A variety of factors have combined to impact the recruiting process across the college soccer landscape. As the parity among college soccer programs continues to rise, the margin for error when it comes to recruiting is so small that it only takes a few misses for a team to begin a downward spiral.
Any discussion on recruiting should first begin by acknowledging the critical role that the Head Coach and supporting cast of staff have on the long-term success of a program. Coaching has a huge impact on on-going player development and the development of a winning culture in which the talents of individual players are molded into a unified team. That being said, college coaches will tell you that a talented and deep roster of team-oriented players is required to win on a consistent basis. In other words, recruiting is the lifeblood of any program particularly given the parity that now exists in college soccer.
Recruiting has always been a balancing act of sorts for coaches who have had to deal with a limited number of scholarships while bringing on board players who also meet admissions requirements. Finding the right mix of talented players who are also team oriented and a good fit for the system of play of the program is not always easy. In addition, recruiting is a multi-year rather than static process. The ongoing success and consistency of any program necessitates that coaches annually bring on board a recruiting class that helps address current needs as well as projected longer-term voids that will occur due to graduation or early departures.
A variety of factors now exist that have changed the recruiting landscape and made decisions that will result in the right balance between meeting immediate needs and longer term needs more challenging. The impact of the changes varies among programs. It is a given that the tradition rich marquee programs with brand recognition have an advantage in recruiting over those programs that seek to build a winning tradition. However, the marquee programs in general have higher expectations with less tolerance for downturns.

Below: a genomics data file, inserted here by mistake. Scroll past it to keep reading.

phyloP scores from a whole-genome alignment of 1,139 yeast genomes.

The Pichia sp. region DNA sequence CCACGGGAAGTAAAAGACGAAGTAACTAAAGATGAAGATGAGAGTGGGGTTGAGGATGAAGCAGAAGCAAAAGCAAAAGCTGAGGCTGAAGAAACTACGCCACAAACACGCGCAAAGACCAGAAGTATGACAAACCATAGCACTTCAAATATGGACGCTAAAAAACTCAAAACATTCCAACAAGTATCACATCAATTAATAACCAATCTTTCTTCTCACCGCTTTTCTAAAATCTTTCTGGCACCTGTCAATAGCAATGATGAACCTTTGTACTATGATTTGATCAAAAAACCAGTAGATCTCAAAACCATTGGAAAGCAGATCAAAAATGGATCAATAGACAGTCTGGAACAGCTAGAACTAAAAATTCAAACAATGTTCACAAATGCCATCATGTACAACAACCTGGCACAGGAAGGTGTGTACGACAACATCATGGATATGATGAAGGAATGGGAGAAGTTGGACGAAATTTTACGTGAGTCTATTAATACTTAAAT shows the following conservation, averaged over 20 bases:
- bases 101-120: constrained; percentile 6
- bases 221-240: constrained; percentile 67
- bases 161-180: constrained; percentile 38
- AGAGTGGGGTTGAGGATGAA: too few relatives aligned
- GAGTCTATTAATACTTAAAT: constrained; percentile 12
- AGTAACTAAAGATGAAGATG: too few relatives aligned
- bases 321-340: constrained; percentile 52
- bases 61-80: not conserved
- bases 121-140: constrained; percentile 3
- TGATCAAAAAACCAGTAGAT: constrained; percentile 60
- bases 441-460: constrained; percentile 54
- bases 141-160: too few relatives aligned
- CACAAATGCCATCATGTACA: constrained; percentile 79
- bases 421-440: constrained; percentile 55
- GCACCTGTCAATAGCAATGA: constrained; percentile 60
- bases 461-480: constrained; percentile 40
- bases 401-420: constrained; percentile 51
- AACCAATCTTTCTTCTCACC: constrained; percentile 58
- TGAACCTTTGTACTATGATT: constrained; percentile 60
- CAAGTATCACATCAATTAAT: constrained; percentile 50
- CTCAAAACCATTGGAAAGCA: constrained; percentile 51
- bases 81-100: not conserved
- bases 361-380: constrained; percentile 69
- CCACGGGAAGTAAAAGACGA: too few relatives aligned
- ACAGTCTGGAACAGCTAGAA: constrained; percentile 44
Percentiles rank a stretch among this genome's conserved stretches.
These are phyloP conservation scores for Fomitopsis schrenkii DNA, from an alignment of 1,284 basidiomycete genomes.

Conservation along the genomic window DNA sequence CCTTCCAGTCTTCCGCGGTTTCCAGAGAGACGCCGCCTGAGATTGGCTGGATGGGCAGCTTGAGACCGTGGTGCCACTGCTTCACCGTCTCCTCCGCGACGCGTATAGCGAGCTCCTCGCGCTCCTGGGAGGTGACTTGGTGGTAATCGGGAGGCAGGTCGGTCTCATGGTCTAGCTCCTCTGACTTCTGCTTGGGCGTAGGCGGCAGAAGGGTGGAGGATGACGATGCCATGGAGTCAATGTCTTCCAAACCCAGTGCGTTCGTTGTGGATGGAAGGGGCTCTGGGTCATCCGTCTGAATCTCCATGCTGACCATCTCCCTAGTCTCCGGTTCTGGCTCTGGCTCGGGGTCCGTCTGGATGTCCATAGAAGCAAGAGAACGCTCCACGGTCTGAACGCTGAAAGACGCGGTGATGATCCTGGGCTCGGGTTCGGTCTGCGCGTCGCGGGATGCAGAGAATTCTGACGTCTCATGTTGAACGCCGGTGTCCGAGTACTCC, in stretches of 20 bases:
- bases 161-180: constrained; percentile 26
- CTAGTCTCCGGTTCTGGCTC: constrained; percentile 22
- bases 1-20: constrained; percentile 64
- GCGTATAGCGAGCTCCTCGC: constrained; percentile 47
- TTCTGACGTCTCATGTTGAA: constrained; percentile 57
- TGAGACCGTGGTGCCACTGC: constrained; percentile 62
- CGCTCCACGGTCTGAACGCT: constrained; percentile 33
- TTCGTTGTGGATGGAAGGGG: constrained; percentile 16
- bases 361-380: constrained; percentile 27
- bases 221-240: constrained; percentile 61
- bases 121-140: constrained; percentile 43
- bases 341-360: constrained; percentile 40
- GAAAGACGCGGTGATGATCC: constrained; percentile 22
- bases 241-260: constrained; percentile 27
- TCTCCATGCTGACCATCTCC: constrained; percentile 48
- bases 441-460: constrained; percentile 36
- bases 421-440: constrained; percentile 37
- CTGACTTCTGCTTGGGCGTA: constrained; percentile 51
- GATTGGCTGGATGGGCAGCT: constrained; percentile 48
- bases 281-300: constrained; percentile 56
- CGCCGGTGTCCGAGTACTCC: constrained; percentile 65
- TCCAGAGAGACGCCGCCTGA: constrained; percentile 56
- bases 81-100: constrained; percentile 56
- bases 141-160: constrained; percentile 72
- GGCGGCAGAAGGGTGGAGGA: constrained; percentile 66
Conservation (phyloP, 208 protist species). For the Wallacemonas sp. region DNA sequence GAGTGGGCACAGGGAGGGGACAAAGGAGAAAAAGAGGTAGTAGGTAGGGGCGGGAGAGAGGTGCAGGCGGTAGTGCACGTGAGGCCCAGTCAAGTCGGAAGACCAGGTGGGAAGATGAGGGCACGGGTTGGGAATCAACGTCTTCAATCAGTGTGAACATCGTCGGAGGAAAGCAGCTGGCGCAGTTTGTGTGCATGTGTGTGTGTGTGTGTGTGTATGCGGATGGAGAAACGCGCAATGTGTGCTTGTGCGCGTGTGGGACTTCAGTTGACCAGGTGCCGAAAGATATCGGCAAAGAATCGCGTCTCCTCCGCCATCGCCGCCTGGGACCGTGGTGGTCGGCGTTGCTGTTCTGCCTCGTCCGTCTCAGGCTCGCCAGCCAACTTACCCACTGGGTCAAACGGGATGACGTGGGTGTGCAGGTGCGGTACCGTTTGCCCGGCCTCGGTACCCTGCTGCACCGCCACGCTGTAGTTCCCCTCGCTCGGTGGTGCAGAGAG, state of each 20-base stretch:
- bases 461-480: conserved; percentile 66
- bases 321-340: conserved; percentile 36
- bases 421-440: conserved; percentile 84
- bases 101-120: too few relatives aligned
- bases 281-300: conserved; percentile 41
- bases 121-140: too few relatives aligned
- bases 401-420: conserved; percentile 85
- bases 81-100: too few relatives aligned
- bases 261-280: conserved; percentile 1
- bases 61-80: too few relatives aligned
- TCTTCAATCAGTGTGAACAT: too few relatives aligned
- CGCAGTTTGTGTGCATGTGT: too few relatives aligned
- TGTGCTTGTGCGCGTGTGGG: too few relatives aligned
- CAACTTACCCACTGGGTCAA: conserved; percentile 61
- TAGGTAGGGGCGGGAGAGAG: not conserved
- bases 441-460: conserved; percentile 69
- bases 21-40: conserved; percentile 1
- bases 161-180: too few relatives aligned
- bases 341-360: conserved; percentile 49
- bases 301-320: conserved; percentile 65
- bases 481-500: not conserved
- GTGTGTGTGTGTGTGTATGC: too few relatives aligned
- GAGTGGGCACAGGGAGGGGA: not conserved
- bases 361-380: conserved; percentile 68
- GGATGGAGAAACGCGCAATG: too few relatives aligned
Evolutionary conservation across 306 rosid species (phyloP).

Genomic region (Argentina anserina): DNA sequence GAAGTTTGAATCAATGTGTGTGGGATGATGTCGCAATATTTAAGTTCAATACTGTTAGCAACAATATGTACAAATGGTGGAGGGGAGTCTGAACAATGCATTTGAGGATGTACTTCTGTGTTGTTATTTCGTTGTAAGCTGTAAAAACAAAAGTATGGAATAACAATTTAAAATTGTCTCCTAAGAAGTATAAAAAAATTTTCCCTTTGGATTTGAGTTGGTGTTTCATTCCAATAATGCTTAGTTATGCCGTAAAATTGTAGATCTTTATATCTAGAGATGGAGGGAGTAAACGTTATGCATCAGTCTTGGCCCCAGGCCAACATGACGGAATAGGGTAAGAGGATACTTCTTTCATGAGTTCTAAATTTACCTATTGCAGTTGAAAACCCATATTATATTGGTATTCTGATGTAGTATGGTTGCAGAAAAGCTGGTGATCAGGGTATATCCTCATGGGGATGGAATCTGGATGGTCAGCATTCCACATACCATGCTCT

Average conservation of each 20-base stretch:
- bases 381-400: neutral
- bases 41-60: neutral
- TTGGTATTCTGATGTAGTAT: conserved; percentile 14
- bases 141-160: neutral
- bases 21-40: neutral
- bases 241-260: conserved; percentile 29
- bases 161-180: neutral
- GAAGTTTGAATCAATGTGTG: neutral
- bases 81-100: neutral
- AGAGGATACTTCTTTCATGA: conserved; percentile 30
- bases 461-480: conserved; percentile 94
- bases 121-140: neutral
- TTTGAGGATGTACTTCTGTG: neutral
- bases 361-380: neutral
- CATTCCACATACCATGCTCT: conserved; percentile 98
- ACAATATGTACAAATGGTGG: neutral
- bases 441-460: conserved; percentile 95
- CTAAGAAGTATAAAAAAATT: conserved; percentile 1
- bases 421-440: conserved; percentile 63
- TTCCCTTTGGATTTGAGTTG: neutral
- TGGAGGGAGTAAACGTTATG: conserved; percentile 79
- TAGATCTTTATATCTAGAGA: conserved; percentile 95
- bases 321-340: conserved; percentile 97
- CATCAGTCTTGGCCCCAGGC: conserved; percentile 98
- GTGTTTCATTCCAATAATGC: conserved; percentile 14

The restrictions implemented in regard to in-person recruiting and the decision by the NCAA to allow seniors a fifth year of eligibility due to the coronavirus are among recent factors that have had an impact on recruiting. The fact that programs had to cancel their soccer camps last year also decreased the opportunity to see potential recruits. But other more systemic factors also exist that make finding an appropriate balance between meeting immediate needs and longer-term needs more complex than in the past.
The factors listed below are among those that have impacted the landscape of recruiting. There is no set formula for determining the best balance in terms of the composition of recruiting classes. Conditions vary among programs but all programs annually face the challenge of bringing on board a recruiting class that meets both immediate and long term needs.
Transfers – One of the biggest changes is the proliferation of the use of transfers that has resulted from the creation of the transfer portal and the elimination of the requirement that one-time transfers sit out a year before being eligible to play. The transfer concept in college sports is now somewhat akin to the free agency process in professional sports.